• Roof waterproofing;
  • Electrical wiring and grounding systems;
  • Array installation and ventilation of the solar panels;
  • Mixer boxes and connectors;
  • DC/AC inverter;
  • DC isolators and other protective devices.

Researchers pointed out that incorrect installation practices are a common factor that contributes to solar panel fire hazards. This situation is caused by the installer's lack of experience or carelessness, but regardless of the reason, it reveals the installer's lack of fire safety knowledge.

The researchers also emphasized the importance of on-site assessments. This move effectively avoids shadow effects and determines the optimal direction of the photovoltaic system's output.

At the same time, ensuring good ventilation conditions around photovoltaic modules is also an effective safety measure, which can well prevent the occurrence of hot spots. In addition, care must be taken to prevent water from penetrating into the housing of the DC isolator.


3. How to prevent solar panel fires

  • Set solar panel fire fighting measures according to relevant national or regional fire protection regulations to meet the requirements of national fire protection regulations and reduce compliance risks.
  • Manage combustibles based on their quantity, distribution, and combustion characteristics. There are a large number of combustible materials on some roofs and inside the building, and the fire load is very high. The combustible materials should be protected from fire and separated to reduce the fire load. Control the amount of combustible materials at the rooftop, and use non-combustible products as materials for rooftop solar power systems.
  • Set appropriate measures of solar panel fire fighting reasonably according to the fire characteristics of the power system. By setting up a fire detection system, fires can be detected in time and valuable time can be gained for solar panel fire fighting.
  • Set up corresponding solar panel fire fighting systems according to fire load. When the fire load is large, you can consider setting up an automatic fire extinguishing system to control the scope of the fire in time and gain time for the final solar panel fire fighting.
  • Reduce the risk of ignition sources and control ignition sources. Sparks generated by electrical faults in solar power systems are one of the important ignition sources. Choosing high-quality photovoltaic modules, cables, and best solar inverter will effectively reduce the probability of electrical faults.
  • Reduce the interaction between photovoltaic power stations and internal fire risks of buildings. Preventing the fire from the photovoltaic power station from spreading to the inside of the building, or preventing the fire from inside the building from spreading to the photovoltaic power station, is very important to reduce the property losses caused by fire.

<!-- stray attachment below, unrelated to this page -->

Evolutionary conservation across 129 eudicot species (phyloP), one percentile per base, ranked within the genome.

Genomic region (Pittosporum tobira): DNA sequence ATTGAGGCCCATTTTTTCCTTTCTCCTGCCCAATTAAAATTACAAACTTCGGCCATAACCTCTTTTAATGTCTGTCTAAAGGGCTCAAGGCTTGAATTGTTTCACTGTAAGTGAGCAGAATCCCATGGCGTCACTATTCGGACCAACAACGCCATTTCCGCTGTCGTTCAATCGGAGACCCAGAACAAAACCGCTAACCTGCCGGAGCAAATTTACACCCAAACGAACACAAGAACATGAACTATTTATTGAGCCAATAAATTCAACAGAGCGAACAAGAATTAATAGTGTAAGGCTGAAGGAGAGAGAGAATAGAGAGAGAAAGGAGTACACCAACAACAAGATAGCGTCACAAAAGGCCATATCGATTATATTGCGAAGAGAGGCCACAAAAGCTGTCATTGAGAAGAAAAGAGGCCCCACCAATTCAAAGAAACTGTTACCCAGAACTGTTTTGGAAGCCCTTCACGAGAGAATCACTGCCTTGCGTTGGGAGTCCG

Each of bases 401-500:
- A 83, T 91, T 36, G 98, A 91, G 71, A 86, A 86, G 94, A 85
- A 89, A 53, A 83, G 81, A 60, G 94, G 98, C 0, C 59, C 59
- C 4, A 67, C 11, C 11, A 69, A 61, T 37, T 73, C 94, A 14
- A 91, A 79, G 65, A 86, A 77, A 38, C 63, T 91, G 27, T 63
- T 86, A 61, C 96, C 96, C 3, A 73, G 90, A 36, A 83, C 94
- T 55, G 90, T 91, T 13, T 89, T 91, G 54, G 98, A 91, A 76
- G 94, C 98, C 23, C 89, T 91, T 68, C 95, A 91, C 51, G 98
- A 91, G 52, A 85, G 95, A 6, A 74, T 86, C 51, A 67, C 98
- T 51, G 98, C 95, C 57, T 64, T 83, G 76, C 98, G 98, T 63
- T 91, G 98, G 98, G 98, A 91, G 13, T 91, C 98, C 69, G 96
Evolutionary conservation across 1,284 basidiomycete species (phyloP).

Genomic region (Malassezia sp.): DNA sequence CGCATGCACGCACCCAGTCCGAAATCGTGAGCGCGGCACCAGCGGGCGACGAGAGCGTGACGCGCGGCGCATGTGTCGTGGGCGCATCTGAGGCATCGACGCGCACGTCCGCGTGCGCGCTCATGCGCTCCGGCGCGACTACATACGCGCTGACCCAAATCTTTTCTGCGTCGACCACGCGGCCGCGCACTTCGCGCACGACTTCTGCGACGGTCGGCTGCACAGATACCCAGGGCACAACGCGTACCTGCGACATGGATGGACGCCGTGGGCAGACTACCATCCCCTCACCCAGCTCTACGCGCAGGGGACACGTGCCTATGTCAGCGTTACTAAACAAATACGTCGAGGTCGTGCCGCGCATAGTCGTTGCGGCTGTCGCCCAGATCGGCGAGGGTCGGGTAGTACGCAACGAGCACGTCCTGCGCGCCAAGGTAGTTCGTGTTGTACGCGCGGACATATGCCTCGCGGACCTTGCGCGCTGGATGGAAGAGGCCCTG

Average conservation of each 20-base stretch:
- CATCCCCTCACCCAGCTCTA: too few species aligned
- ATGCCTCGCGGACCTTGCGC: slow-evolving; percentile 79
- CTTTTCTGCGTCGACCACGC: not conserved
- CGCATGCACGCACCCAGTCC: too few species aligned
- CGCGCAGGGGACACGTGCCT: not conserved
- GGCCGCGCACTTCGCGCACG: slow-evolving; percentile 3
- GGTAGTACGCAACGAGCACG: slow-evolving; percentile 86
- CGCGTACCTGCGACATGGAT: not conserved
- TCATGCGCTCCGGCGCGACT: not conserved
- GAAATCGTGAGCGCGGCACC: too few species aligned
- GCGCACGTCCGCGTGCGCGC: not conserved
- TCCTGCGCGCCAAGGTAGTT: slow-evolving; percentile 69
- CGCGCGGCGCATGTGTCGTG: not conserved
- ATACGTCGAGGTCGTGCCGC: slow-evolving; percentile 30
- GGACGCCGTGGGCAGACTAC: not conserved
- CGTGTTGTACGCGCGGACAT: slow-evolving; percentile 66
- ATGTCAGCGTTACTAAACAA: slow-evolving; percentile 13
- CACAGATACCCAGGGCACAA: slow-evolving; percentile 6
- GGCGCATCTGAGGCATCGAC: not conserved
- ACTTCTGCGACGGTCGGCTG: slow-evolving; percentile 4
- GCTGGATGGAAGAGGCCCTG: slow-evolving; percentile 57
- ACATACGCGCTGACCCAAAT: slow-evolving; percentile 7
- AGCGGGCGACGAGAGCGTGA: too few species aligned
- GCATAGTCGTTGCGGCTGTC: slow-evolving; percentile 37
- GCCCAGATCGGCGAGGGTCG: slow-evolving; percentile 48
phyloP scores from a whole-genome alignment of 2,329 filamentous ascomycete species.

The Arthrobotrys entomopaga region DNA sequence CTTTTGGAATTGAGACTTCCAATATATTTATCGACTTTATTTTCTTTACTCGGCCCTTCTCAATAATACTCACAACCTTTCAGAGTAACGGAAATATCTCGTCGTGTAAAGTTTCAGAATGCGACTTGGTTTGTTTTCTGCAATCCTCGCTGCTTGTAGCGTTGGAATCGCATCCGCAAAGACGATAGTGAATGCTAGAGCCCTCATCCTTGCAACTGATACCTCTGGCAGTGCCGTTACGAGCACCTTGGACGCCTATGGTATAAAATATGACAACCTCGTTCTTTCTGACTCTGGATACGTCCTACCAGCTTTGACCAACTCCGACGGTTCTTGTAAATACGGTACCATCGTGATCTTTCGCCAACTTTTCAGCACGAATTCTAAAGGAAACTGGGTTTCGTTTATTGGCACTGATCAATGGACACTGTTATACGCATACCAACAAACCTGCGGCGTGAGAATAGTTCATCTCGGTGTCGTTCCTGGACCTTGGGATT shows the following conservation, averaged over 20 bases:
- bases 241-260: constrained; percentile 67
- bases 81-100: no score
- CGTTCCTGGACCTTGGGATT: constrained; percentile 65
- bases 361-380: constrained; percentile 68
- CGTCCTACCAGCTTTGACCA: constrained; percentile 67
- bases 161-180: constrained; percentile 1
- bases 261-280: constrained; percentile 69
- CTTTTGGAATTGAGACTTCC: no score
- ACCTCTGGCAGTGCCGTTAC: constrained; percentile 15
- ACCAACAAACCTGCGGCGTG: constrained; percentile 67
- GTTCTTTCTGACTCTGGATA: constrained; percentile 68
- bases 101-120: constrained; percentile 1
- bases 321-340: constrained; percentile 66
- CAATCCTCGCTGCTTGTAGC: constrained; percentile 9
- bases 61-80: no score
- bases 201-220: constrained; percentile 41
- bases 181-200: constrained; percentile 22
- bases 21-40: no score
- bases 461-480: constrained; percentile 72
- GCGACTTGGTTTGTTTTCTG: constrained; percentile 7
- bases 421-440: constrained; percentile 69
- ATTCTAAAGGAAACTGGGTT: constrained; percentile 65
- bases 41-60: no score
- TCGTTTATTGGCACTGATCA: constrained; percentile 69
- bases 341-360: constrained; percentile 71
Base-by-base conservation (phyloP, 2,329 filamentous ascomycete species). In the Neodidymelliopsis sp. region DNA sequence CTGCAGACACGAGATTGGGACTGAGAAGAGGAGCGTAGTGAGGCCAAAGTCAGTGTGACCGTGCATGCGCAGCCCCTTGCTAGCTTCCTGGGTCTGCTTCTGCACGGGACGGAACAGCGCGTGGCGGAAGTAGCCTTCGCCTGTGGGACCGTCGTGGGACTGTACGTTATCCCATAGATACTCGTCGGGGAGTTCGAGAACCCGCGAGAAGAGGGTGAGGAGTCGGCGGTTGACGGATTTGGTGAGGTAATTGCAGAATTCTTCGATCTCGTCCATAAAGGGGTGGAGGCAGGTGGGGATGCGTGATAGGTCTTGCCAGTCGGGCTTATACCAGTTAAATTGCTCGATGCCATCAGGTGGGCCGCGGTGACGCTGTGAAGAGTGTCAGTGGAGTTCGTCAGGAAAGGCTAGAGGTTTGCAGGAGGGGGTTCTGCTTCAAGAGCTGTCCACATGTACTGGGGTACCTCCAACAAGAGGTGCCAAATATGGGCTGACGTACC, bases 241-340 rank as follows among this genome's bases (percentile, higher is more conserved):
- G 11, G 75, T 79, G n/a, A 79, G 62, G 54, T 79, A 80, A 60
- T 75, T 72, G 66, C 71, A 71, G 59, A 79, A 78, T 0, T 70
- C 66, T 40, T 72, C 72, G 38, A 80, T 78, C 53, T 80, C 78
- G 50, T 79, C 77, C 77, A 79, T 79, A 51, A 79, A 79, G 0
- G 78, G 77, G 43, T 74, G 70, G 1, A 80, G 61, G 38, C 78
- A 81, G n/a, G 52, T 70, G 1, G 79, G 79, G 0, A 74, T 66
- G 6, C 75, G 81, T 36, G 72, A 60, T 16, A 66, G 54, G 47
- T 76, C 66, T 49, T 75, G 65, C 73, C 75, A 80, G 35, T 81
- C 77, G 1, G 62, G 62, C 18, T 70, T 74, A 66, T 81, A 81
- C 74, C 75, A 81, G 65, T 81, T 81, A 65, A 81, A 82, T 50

• Human factors are also an important part of solar panel fire fighting measures. Establishing a good solar panel fire fighting and safety management system will greatly reduce fire losses. Establishing reasonable and effective fire emergency plans, fire interruption management, and fire work management will all play a positive role in fire risk management.


4. Solar panel daily inspection methods

Although the news of various rooftop solar panel fires is shocking, the good news is that these can and are easily avoided. Even checking existing facilities for fire risks and addressing them as quickly as possible is always the most effective approach.

First, cut off the on-site power supply. Seek professional help and follow proper shutdown procedures to ensure the system is in a safe system shutdown state.

Then we need to conduct in-depth visual inspection and system shutdown testing. Visual inspections mainly look to see if connectors are mismatched or poorly manufactured, if wires are close to or hanging near the sharp edges, and if the inverter is well terminated. System shutdown testing should include a DC Insulation Resistance Test (DC IRT) and a continuity test that checks for current leakage on the AC cables and ensures that components are properly grounded.

Finally, perform system startup checking. After addressing the safety issues identified during the visual inspection and system shutdown testing, we need to re-energize the site and perform maintenance on the components (inverters, field-fabricated connectors, factory-fabricated connectors, load centers, combiner boxes, central and string inverters, etc.) perform system thermal imaging to confirm that the inverter is fault-free and that the monitoring functions are connected and operating normally.

Of course, all of the above measures require a qualified operation and maintenance inspector. Seeking qualified inspectors and installers and ensuring regular maintenance and inspections can minimize the chance of a rooftop solar panel fires.